Kamloops Mountie sues RCMP over alleged long-term abuse

Kamloops Mountie sues RCMP over alleged long-term abuse

Lisa MacKenzie, says harassment began in 2006, after her marriage to another officer dissolved

  • Nov. 23, 2019 3:30 p.m.

–– Kamloops This Week

A Kamloops police officer is suing the RCMP, alleging more than a decade of bullying and harassment at the hands of her co-workers and supervisors in the city detachment.

Lisa MacKenzie, who has been a Mountie since 2003, has been posted in Kamloops for nearly 15 years.

In a notice of claim filed this week in B.C. Supreme Court, MacKenzie alleges long-term abuse by her fellow officers.

According to MacKenzie, the harassment began in 2006, after her marriage to another RCMP constable dissolved. A formal internal RCMP harassment claim, MacKenzie states, went unaddressed and she was left to pay to repair a door after her ex-husband allegedly kicked it in.

MacKenzie alleges she was the subject of multiple illegitimate code of conduct investigations in the years that followed, saying another complaint — this time claiming a superior was making “inappropriate comments regarding women,” according to the notice of claim — went unresolved.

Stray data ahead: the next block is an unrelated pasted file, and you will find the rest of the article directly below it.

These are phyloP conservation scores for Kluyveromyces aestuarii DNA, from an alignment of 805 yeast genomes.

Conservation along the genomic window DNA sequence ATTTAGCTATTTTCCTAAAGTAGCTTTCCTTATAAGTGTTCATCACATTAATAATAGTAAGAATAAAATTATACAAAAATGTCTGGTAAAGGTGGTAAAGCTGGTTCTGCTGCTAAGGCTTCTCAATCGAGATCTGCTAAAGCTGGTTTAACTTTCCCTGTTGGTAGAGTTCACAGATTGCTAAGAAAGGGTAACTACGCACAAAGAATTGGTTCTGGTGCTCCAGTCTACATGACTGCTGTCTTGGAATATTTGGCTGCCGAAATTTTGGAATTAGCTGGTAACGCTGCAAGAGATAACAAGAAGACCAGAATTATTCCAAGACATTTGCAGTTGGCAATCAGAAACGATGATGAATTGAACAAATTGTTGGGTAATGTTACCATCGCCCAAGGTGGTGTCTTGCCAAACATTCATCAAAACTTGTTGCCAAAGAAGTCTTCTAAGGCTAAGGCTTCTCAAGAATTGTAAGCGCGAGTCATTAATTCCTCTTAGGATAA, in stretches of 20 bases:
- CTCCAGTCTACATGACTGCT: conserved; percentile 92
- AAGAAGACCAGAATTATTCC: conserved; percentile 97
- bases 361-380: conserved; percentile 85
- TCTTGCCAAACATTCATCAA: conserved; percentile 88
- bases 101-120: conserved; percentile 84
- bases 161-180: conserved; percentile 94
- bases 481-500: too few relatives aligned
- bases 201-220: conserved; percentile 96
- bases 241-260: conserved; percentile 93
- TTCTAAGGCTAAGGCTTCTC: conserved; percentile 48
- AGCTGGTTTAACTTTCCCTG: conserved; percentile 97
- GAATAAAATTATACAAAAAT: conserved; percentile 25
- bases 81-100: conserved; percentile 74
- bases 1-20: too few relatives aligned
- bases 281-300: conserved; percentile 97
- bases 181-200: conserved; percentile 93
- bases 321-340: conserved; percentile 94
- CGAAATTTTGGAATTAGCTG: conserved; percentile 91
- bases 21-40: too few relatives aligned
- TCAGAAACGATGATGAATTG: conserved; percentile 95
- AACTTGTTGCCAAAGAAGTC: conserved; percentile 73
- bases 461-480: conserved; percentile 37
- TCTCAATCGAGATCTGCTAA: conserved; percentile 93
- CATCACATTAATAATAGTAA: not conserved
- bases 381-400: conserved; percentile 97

According to MacKenzie, she asked multiple times for transfers from the Kamloops detachment — specifically to Prince George, where she has family — but was denied. MacKenzie’s notice of claim states she was branded as a “negative member” within the Kamloops detachment.

ALSO READ: Second $100M settlement reached in RCMP sexual harassment class action

The notice of claim also details an alleged 2014 affair involving MacKenzie’s second husband and a co-worker, both Mounties, including alleged on-duty sexual encounters. In the document, MacKenzie said she was told by the detachment’s commanding officer at the time to “not mention the affair to anyone to avoid embarrassment to the RCMP.”